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The Best Foods to Lower Blood Sugar
Updated on December 21, 2022
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Diet / Weight Loss
The Best Foods to Lower Blood Sugar
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Your body breaks down the carbohydrates in food into glucose. Blood transports the glucose (sugar) to the rest of your body, where they are used for energy.  

Certain foods can drastically increase how much glucose goes into your blood. That’s not a good thing because it can cause health problems. 

Just as there are foods that can increase your blood glucose and health risks, there are also foods that can keep you healthy by lowering blood sugar levels. 

The Best Foods to Lower Blood Sugar 2

Why A Stable Blood Sugar Is Good For You

Everyone needs to maintain healthy blood glucose levels. This benefits your health by:

  • Fighting fatigue  
  • Preventing skin problems 
  • Providing a constant energy supply
  • Maintaining a healthy body weight

When you control your blood glucose, it lowers your risk of diabetes, hypertension, kidney damage, and heart disease.1 

If you already have diabetes, regulating your blood sugar may help you prevent complications. Some of which include hypoglycemia, nerve damage, and vision loss.2

What is A Normal Blood Glucose Reading?

A normal blood glucose level depends on your current health. Other factors such as your food intake and age may also affect its rise and fall.

Healthy people usually have blood sugar levels that are below 100 mg/dL before meals. It may increase slightly after eating. But it should not go above 140 mg/dL.

People with diabetes need to keep their blood glucose between 70 to 130 mg/dL before eating. After meals, it shouldn’t surpass 180 mg/dL.3

You have high blood sugar levels if your reading goes beyond the normal.

Low-Glycemic Foods That Control Blood Sugar

The glycemic index (GI) categorizes food depending on how they affect blood sugar. The standard GI values are:4

  • Low GI — 1 to 55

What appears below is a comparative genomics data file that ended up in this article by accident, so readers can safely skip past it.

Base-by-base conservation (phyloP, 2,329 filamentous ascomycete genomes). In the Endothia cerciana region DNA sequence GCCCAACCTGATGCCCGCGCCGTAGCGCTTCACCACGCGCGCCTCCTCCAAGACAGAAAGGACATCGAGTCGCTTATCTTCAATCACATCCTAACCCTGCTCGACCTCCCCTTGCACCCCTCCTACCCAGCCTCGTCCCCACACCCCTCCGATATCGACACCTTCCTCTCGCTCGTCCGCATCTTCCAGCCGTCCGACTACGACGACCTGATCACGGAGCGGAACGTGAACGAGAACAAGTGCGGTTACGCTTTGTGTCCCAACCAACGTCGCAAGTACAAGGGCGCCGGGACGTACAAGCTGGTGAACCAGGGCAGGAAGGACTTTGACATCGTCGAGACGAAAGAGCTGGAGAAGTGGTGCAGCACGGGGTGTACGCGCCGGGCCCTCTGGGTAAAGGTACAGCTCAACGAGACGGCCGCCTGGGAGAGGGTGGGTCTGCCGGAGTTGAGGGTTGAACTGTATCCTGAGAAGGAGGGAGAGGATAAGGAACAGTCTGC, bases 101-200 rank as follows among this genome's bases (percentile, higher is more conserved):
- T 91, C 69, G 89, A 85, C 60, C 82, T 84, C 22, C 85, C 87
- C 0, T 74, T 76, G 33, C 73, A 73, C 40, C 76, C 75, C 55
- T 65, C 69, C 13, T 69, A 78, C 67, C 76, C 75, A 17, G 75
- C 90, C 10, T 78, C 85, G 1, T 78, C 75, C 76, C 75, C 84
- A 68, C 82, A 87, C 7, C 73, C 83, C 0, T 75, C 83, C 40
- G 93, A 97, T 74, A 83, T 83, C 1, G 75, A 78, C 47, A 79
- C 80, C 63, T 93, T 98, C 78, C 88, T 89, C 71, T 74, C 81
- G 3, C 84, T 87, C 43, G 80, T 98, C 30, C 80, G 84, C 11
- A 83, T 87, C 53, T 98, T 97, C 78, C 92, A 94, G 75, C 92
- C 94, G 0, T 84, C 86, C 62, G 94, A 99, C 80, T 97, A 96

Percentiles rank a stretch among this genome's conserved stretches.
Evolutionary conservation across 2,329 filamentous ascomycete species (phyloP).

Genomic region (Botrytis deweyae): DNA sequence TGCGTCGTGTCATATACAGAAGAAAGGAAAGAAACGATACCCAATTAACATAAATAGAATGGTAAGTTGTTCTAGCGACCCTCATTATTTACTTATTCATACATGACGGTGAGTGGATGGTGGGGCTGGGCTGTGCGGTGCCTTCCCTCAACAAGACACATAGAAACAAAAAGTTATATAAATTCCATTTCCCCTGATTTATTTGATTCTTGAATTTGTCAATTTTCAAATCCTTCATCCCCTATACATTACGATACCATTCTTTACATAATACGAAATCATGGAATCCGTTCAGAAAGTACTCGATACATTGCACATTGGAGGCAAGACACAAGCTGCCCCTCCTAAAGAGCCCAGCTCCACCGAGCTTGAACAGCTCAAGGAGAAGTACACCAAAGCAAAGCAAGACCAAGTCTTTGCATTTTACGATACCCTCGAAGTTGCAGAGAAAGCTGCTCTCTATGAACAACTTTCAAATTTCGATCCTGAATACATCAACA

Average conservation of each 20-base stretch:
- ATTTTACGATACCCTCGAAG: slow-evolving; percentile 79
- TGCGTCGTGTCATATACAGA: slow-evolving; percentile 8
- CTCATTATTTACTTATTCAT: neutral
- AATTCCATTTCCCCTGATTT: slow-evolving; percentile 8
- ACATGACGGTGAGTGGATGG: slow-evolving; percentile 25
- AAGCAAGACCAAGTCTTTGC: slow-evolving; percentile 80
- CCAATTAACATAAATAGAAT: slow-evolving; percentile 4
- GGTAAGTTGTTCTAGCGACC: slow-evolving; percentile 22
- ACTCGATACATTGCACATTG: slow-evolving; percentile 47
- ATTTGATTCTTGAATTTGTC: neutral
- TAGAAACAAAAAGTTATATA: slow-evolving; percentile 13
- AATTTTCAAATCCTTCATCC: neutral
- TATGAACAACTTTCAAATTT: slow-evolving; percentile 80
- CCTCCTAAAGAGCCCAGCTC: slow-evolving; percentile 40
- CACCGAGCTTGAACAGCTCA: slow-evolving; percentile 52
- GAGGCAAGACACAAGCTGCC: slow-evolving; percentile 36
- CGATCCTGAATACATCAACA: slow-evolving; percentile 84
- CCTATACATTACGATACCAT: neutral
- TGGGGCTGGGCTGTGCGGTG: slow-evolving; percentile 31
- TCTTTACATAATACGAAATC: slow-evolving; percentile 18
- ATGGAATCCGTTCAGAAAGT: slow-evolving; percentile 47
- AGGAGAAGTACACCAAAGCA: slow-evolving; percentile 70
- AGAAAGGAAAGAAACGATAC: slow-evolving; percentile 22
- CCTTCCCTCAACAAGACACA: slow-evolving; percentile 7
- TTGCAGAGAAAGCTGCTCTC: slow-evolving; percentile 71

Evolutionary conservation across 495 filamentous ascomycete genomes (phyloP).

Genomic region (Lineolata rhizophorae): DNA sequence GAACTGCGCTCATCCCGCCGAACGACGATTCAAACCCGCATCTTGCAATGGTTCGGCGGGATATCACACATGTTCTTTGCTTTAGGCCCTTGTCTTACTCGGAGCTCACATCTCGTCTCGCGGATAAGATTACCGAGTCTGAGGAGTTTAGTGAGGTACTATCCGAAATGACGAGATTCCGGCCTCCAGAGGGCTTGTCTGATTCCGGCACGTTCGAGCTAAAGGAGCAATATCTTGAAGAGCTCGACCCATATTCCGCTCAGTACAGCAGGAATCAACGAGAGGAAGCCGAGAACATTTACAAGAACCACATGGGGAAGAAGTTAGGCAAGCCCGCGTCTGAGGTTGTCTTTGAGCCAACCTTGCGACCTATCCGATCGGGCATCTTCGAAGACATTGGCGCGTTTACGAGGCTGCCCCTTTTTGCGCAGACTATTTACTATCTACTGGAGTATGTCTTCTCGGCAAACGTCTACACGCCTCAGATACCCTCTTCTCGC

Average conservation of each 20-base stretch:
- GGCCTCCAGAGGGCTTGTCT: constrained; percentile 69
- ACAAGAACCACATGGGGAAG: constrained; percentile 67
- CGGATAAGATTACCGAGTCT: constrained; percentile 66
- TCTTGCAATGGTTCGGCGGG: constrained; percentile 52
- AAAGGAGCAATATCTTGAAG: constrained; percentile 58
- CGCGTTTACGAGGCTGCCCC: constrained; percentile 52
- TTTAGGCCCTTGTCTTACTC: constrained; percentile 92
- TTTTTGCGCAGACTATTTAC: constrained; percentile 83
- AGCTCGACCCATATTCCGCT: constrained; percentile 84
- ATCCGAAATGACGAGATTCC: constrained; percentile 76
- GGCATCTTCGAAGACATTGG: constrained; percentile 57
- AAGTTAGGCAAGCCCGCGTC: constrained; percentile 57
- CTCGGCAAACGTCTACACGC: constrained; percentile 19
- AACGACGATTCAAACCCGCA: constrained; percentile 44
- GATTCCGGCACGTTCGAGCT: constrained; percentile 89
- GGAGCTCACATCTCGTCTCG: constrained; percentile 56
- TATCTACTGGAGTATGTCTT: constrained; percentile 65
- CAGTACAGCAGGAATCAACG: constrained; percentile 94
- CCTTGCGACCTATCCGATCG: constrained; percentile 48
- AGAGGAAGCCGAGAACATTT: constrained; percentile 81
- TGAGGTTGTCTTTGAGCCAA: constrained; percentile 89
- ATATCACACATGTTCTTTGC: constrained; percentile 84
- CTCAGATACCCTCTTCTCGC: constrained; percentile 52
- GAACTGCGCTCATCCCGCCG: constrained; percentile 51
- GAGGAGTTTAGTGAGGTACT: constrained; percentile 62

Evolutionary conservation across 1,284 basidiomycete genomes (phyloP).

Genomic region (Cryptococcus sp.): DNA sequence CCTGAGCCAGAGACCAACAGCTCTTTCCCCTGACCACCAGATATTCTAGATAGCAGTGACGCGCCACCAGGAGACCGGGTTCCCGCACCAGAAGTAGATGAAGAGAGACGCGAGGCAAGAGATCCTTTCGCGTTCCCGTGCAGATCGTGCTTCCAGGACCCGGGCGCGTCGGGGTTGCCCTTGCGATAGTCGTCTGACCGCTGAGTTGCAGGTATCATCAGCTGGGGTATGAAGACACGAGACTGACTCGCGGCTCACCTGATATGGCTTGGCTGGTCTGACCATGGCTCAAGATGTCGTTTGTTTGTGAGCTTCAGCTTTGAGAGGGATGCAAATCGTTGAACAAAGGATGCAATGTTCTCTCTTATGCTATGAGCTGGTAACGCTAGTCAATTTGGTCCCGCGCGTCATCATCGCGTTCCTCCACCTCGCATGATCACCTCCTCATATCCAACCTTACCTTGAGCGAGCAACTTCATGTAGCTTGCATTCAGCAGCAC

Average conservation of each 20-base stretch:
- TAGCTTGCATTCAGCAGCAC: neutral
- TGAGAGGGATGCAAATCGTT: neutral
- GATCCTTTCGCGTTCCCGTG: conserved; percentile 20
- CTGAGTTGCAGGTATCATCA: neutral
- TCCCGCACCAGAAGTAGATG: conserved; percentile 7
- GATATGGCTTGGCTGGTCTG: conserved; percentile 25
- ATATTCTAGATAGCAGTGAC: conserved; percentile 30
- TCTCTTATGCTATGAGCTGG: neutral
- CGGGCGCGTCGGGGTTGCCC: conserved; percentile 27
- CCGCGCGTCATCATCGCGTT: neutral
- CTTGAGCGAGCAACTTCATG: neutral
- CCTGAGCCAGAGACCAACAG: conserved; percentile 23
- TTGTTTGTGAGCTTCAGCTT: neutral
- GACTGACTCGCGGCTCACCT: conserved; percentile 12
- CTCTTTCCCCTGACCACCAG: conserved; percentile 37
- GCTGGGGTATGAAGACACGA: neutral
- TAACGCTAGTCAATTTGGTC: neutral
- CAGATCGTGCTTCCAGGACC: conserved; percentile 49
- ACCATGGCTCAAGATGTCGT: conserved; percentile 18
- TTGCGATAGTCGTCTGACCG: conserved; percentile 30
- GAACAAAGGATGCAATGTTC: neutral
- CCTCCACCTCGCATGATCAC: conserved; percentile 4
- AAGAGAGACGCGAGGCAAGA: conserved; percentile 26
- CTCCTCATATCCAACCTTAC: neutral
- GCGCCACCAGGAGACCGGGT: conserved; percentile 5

• Medium GI — 56 to 69
  • High GI — 70 and higher

Low GI foods don’t cause drastic changes on your blood glucose. They keep it stable even after eating. Doctors encourage you to eat foods with low GI. 

Examples include apples, carrots, potatoes, and brown rice.5

More Foods That Reduce Blood Sugar Levels

Low GI foods are great. But you can do more to regulate blood sugar levels. Scientific evidence shows that certain foods can reduce how much glucose goes into your blood. 

Here are some foods that you can try:

Nuts and Seeds

When paired with a low-carbohydrate diet, eating almonds and peanuts throughout the day can reduce blood sugar in people with type 2 diabetes.6

Consuming at least 2 ounces of pumpkin seeds daily is also good for type 2 diabetes. It decreases blood glucose and HbA1c, which suggests long-term blood sugar control.7


Several Asian and African dishes contain okra. Some cultures also use it as a natural remedy for diabetes. Trying out easy okra recipes may help you control your blood sugar. 

Studies show that okra contains compounds that help lower your blood glucose level.8 With your doctor’s support, it may help with diabetes management.


Garlic is a popular spice for its rich flavor and potential health benefits. It also helps you regulate the amount of glucose in your blood.

The results of a 2013 study show that garlic causes blood sugar levels to fall after meals.9 You can incorporate garlic into your meals for better results. 


Kale is popular among health and fitness enthusiasts, largely because of its goldmine of nutrients. Adding raw, sautéed, or steamed kale to your diet can help you manage blood sugar. 

One study reveals that kale can reduce your blood glucose after eating a high carbohydrate meal.10 It contains chemicals that increase your insulin sensitivity. 

This helps your body utilize the sugar in yourblood for energy.